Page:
Impact of Near-Peer Education in a Student-Run Free Ophthalmology Clinic on Medical Student Teaching Skills

Nitin Chopra, Davis B. Zhou, Robert Fallar, Nisha Chadha

Research output: Contribution to journalArticlepeer-review

5 Scopus citations


Objective: To determine the impact of near-peer teaching experiences in the ophthalmology branch of the East Harlem Health Outreach Program (EHHOP), a student-run clinic, on teaching skills of fourth-year medical student Teaching Seniors (TS). Design: Mixed-methods observational study, including online survey and telephone interview. Setting: Student-run ophthalmology clinic affiliated with the Icahn School of Medicine at Mount Sinai and Mount Sinai Hospital, a tertiary-care center in New York, NY. Participants: All EHHOP TS alumni from 2014 to 2019 were eligible for inclusion in our study. All 14 alumni participated in the survey, and 8 participated in the follow-up interview. Methods: EHHOP ophthalmology TS alumni were surveyed via an online survey and subsequent, optional, individual telephone interview. The web survey queried former TS on the impact of EHHOP ophthalmology experiences on self-reported teaching skills and comfort with teaching. Quantitative analysis of survey questions and qualitative analysis of telephone responses was performed and analyzed for themes. Results: Majority of participants reported increased comfort teaching ophthalmology concepts, teaching the slit-lamp exam, and serving as mentors as a result of their experience. Qualitative analysis of telephone interviews revealed 4 major themes: (1) TS were a self-selected group of individuals with prior interest in teaching, (2) Teaching experiences in EHHOP had a positive impact in many teaching-related domains, (3) TS perceptions of teaching skills gained did not necessarily align with junior students’ perceptions of teaching received, and (4) despite increased confidence and satisfaction with teaching experiences, TS desired more formal instruction in teaching. Conclusions: While TS perceptions of teaching skills gained in EHHOP ophthalmology were overwhelmingly positive, TS still desired formal instruction in teaching. Additionally, the effectiveness of near-peer education in a subspecialty like ophthalmology, with limited formal curricular time, may be more effective later in training, when a more solid foundation of knowledge is acquired.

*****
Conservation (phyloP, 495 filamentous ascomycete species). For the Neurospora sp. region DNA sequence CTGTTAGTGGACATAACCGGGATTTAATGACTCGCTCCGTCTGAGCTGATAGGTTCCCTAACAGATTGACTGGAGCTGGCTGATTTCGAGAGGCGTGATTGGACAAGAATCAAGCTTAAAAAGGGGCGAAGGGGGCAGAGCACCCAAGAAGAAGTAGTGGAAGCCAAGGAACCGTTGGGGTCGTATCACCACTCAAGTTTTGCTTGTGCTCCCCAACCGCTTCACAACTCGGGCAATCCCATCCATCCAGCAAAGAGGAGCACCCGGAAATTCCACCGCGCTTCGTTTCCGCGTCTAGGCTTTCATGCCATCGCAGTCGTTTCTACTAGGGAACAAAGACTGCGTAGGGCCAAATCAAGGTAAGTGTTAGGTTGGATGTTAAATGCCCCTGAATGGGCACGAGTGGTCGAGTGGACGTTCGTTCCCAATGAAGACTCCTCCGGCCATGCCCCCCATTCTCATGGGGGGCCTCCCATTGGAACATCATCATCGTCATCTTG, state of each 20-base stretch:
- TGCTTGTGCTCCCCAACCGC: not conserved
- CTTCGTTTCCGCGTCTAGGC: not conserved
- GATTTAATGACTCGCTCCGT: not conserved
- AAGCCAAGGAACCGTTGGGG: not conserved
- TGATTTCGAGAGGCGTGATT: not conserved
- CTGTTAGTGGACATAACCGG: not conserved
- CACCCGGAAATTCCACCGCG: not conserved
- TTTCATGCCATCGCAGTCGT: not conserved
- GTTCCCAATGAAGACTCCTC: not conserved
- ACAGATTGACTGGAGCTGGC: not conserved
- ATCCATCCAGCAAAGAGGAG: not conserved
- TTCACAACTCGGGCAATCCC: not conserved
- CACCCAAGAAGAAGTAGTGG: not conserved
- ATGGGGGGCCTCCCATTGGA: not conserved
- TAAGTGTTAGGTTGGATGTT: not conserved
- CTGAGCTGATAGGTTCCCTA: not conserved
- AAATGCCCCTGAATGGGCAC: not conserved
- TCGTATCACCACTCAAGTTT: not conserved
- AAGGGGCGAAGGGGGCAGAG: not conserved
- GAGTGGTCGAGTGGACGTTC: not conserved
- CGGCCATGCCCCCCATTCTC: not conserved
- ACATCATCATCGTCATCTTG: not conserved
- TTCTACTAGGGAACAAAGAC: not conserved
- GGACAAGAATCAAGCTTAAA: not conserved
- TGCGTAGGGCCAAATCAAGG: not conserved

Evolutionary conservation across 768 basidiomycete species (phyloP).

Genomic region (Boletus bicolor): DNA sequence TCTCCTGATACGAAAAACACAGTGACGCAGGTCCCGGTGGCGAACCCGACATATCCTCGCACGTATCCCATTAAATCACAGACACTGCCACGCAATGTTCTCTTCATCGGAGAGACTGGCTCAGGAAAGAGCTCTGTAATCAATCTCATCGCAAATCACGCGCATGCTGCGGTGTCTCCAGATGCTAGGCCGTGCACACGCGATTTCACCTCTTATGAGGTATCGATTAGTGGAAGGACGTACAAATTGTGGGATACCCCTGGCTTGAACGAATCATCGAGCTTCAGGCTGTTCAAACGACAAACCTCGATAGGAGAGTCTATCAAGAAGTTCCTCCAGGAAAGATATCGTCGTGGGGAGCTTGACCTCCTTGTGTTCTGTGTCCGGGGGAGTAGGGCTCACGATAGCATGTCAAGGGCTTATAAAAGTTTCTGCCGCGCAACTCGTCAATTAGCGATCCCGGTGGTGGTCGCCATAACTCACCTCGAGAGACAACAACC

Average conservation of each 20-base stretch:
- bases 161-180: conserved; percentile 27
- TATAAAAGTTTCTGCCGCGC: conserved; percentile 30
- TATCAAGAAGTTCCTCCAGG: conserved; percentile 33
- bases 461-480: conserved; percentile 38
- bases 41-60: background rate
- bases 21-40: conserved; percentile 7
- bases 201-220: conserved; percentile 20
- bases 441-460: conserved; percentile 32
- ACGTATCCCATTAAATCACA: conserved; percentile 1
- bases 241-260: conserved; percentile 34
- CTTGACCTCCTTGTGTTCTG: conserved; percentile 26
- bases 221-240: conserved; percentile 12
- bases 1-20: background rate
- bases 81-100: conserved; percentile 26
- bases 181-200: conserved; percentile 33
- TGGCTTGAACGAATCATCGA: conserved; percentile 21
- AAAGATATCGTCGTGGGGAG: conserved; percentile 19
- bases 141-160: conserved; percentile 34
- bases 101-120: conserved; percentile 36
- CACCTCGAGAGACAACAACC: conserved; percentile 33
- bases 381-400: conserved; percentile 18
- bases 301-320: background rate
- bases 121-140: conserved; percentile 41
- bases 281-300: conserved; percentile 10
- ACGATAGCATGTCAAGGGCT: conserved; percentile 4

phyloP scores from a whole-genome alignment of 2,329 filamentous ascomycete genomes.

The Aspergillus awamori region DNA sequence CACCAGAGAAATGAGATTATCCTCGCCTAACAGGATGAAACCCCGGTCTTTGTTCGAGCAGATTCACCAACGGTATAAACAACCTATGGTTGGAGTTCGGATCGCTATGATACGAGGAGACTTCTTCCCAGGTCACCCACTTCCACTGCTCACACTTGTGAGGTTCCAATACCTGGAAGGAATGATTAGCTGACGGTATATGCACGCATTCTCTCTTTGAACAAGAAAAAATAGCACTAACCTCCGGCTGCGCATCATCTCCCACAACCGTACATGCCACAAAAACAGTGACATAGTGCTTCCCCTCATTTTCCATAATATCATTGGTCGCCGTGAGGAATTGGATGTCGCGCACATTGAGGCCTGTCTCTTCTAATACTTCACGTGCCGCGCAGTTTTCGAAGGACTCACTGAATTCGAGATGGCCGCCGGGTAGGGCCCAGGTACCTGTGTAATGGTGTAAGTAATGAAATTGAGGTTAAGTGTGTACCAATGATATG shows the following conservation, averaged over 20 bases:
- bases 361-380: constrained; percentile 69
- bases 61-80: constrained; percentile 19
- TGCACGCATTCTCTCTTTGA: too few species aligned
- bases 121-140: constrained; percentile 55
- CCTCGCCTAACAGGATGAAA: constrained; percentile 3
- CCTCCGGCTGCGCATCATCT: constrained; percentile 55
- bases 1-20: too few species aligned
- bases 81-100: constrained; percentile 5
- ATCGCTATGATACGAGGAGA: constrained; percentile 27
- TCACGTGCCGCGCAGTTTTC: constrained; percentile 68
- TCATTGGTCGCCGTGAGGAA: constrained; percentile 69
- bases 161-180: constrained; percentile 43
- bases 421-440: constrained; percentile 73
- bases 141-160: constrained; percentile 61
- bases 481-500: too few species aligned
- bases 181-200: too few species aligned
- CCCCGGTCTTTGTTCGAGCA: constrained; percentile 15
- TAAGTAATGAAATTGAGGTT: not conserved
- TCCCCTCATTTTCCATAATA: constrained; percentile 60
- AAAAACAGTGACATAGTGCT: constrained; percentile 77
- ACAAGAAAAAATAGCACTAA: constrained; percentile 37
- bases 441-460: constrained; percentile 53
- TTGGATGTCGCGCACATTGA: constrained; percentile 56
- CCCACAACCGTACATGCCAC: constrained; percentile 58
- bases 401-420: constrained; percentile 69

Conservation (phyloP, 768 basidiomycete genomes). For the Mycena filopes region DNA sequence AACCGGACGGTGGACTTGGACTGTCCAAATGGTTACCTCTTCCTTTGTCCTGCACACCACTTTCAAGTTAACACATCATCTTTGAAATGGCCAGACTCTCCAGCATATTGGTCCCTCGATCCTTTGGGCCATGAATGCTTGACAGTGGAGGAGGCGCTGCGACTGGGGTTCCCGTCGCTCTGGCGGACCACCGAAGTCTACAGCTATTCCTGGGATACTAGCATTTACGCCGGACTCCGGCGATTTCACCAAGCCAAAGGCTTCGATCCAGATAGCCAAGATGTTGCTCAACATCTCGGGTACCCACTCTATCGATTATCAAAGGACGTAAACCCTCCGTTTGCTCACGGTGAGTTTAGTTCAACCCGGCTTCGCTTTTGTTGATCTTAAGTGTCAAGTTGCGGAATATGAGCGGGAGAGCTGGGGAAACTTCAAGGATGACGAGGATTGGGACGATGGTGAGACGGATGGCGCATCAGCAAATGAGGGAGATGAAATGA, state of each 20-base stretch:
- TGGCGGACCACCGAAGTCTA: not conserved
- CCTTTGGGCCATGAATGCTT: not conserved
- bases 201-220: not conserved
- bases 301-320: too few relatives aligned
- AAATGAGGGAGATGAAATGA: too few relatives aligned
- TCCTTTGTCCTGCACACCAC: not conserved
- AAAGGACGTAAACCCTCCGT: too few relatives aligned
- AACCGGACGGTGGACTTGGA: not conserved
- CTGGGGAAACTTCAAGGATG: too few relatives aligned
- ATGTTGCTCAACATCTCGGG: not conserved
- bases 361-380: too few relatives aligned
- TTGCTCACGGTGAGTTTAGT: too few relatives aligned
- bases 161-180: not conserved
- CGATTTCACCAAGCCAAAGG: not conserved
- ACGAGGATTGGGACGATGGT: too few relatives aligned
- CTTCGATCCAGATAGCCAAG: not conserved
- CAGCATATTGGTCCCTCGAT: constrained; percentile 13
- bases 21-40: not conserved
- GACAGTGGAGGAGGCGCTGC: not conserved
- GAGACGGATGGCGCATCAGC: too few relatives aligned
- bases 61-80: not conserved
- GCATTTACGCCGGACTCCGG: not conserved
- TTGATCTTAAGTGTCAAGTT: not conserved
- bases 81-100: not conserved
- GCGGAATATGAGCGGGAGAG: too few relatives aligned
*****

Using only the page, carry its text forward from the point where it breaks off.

Original languageEnglish
Pages (from-to)1503-1510
Number of pages8
JournalJournal of Surgical Education
Issue number6
StatePublished - 1 Nov 2020


  • Interpersonal and Communication Skills
  • Medical Knowledge
  • Medical student education
  • Near-peer education
  • Near-peer teaching
  • Professionalism
  • Resident curriculum
  • Students-as-teachers
  • Undergraduate ophthalmology education


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